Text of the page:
I’m going through Dave Thomas’s video course, “Elixir For Programmers”. In the course he talks about decoupling & maintaining that decoupling.
He recommends seperate apps over an umbrella project.
What he says makes a lot of sense, but I believe there must have been a lot of thought going into the umbrella project design.
I don’t have enough programming experience to comment & would like to hear the counter arguments.
(For more context, a “rant” quote from Dave:)
A Personal Rant About Kitchen Sink Web Apps
When you create a new Phoenix application, you end up with over 7,000 files spread over more than 1,000 directories—a total of about 45Mb.
But, ignoring all this, we’re still faced with the potential for another kind of bloat. Although Phoenix 1.3 is better in this regard than its predecessors, it still tempts developers to include their application code alongside the Phoenix code, either directly or as a so-called umbrella app.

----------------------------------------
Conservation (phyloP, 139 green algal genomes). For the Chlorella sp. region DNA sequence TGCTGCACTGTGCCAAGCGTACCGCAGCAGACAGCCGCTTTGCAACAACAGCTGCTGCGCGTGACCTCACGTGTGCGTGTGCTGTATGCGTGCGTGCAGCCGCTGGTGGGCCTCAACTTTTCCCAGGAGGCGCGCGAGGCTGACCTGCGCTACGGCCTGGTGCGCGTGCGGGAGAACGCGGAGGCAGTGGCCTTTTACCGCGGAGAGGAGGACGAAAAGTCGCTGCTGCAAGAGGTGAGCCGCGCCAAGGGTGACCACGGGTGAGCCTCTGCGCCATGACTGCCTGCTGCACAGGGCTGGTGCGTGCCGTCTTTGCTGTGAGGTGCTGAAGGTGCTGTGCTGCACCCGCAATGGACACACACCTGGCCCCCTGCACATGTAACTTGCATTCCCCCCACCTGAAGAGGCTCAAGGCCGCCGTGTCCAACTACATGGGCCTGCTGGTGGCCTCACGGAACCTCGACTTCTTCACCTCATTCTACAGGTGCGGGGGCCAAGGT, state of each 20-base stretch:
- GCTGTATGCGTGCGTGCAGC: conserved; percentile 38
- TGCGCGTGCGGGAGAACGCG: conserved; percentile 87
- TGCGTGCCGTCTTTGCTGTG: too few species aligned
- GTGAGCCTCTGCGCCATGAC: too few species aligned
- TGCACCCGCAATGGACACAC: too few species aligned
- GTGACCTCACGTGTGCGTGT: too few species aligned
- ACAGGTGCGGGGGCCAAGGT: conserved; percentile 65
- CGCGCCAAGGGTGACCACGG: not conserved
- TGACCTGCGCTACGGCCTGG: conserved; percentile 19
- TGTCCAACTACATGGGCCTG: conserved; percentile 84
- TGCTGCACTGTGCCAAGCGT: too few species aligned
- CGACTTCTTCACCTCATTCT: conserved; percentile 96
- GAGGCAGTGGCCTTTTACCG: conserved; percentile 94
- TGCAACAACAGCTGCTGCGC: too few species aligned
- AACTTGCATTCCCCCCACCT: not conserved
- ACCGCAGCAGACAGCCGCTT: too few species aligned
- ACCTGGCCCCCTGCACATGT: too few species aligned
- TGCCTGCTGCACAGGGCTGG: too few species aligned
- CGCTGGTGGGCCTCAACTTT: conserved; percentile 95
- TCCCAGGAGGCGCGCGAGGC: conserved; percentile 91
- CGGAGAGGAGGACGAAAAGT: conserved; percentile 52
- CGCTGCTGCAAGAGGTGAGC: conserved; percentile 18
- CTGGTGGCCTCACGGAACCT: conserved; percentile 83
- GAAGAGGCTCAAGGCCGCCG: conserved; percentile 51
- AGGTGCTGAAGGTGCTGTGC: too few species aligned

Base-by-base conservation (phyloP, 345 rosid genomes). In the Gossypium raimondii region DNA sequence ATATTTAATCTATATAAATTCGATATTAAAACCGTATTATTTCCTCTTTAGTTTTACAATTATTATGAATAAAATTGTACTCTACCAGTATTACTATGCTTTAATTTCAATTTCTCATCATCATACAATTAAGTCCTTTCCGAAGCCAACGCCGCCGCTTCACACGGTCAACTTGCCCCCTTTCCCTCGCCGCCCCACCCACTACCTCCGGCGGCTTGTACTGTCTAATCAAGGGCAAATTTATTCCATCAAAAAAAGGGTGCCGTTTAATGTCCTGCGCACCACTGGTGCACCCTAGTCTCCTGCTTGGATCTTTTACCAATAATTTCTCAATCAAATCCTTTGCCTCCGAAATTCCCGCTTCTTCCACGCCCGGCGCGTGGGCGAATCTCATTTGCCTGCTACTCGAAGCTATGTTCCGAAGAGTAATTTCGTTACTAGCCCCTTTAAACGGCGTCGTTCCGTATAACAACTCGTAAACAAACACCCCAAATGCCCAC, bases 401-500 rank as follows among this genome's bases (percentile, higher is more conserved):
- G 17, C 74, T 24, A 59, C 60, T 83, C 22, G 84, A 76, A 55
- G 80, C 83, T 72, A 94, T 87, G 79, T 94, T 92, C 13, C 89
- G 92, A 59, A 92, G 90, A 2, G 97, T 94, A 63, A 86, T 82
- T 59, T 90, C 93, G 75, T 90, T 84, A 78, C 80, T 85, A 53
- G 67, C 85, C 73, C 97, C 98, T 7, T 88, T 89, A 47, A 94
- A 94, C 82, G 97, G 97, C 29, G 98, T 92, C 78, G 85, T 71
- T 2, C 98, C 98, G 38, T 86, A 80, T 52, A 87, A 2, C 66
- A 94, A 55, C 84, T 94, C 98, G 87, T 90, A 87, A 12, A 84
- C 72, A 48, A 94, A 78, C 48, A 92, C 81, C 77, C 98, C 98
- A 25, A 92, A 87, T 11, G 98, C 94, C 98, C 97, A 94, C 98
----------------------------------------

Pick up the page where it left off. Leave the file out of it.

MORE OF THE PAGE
Part of this temptation is the directory structure itself. Why is there a separate web subdirectory under gallows if we aren’t supposed to put non-web code somewhere?
Part of the temptation is also the fact that the ecto database interface code is included by default in every new Phoenix app. A pure web interface has no need of a database—all persistence work should be performed in services.
I strongly suggest you fight the temptation to stick everything in the Phoenix app. As we’ve been building our hangman game, we’ve been working hard to build code into separate, well defined applications. We’ll continue to do this as we add Phoenix integration.
If, in some future app, you fall victim to the pressure to put all your code into a single Phoenix basket, then it isn’t a disaster. But, when you finish, look at the result and ask yourself if it might be better structured as a set of isolated components.